“I have my two favourites – the Bass Synth (it sounds so subby, I love it!) and a pad which I use in almost every track (but with different reverbs so it sounds different!).
The track “was supposed to be called ‘Speechless’ but I made a mistake and saw the word ‘Seachless’ and thought, ‘well I’m surrounded by the sea so it works.’ I went to the sea and shot this video you can see on my Instagram of some waves. I made it all in one day, shot it, and released it.”
The track is proof that, even far from his picturesque Kyiv studio, where cat Misha has a permanent perch among the synths and keys, Avksentiev can build his Vangelis-esque soundscapes with remarkable dexterity.
The same was true after he decided to leave the Ukrainian capital. “When I was living with the family [in the western city of Stryi] I made everything with VSTs – it was a challenge because I normally use a lot of hardware.
“When I used to make dubstep I used Massive, and I didn’t open it for years. But there in the west I opened it and it was super cool to go back to the roots.”
Stryi is also where final track Dyvo was written – a striking closure that includes a powerful choral layer washed with phasing, ethereal pads. “At 4pm the city was already empty. I was walking like a ghost, trying to listen to music but I couldn’t. I walked past a cathedral and heard something was happening.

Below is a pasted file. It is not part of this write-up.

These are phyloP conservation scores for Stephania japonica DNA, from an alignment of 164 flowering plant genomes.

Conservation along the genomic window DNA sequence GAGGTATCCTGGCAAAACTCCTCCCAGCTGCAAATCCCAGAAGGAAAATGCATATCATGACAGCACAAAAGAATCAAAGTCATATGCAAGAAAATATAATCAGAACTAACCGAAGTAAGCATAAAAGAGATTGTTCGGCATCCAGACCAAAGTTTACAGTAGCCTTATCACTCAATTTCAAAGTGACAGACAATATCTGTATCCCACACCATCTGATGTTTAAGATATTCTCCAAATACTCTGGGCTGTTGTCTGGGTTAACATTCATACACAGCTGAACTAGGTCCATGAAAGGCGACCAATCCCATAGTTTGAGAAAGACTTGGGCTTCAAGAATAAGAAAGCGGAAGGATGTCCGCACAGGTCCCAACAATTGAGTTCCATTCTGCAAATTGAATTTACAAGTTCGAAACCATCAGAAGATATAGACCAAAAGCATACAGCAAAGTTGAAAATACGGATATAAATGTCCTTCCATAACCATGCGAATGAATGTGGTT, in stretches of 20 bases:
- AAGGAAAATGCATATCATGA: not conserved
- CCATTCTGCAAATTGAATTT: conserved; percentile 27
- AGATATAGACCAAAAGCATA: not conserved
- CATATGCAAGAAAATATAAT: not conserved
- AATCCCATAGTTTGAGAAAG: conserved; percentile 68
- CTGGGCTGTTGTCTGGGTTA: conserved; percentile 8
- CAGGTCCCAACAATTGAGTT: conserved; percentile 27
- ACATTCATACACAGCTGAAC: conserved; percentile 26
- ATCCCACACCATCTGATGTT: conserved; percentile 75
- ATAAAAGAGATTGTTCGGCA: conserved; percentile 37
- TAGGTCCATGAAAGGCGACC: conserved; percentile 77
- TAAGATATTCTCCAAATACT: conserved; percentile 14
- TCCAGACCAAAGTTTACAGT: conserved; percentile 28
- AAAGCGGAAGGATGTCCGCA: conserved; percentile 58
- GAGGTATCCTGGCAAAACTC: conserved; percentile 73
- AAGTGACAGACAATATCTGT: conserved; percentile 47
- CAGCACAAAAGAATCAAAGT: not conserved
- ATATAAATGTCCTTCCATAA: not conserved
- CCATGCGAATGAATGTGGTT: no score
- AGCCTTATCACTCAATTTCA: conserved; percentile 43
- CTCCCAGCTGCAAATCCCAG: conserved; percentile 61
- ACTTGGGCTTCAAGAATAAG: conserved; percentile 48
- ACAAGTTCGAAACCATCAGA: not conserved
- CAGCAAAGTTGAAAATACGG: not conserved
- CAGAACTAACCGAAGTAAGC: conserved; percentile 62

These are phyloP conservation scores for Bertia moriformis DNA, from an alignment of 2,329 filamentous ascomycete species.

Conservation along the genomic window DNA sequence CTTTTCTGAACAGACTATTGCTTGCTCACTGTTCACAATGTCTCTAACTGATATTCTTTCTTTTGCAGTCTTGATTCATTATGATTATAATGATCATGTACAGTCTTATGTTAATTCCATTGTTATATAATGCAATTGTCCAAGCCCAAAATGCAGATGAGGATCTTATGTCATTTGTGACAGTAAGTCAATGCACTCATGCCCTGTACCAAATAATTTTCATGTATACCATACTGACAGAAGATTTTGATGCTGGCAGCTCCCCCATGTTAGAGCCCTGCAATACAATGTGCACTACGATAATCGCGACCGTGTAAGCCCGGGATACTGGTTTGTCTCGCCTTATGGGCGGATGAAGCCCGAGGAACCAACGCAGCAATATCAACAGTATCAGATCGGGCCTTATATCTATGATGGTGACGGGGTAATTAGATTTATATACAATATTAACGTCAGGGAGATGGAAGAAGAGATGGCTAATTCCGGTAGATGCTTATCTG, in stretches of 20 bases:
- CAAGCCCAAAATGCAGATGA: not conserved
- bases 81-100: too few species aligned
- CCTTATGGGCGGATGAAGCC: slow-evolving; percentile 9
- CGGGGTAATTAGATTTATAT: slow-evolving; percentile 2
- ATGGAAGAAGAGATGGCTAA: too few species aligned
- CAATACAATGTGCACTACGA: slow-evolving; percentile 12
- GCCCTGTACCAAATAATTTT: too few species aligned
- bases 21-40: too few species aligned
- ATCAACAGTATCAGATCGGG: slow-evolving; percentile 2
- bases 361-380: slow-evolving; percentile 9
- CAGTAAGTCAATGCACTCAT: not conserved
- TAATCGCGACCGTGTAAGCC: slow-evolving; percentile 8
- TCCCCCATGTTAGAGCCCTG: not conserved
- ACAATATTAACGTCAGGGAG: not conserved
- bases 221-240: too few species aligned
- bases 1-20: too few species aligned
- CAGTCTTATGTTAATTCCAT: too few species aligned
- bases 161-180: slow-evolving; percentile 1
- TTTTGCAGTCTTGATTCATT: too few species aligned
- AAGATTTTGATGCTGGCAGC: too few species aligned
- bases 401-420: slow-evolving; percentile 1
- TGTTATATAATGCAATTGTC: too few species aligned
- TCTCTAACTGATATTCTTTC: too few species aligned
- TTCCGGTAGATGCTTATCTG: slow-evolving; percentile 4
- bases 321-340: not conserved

“I went in and it was this beautiful song – about the [Annunciation to the] Virgin Mary. I know this prayer, it’s very famous, but I had never heard this recreation of it. I was like ‘Wow! This will be the last song of my album.’ I recorded it on my iPhone, came home, and from this song I rebuilt the album.
“The album is very dark and beautiful, but this last song is for brighter times that say to you that everything will be okay.”
In the last two years, Kyiv has rocked. I wanted to live in Barcelona or Berlin, but now I want to live in Kyiv.
With such a tight focus on visuals, artwork, and storytelling, there is still more to be done. Avksentiev is working on an audio-visual rendition of the album so people “understand what we feel here.” Like all men aged 18-60, Ukraine’s martial law means he cannot currently leave the country, but sharing this experience is something he wants to do.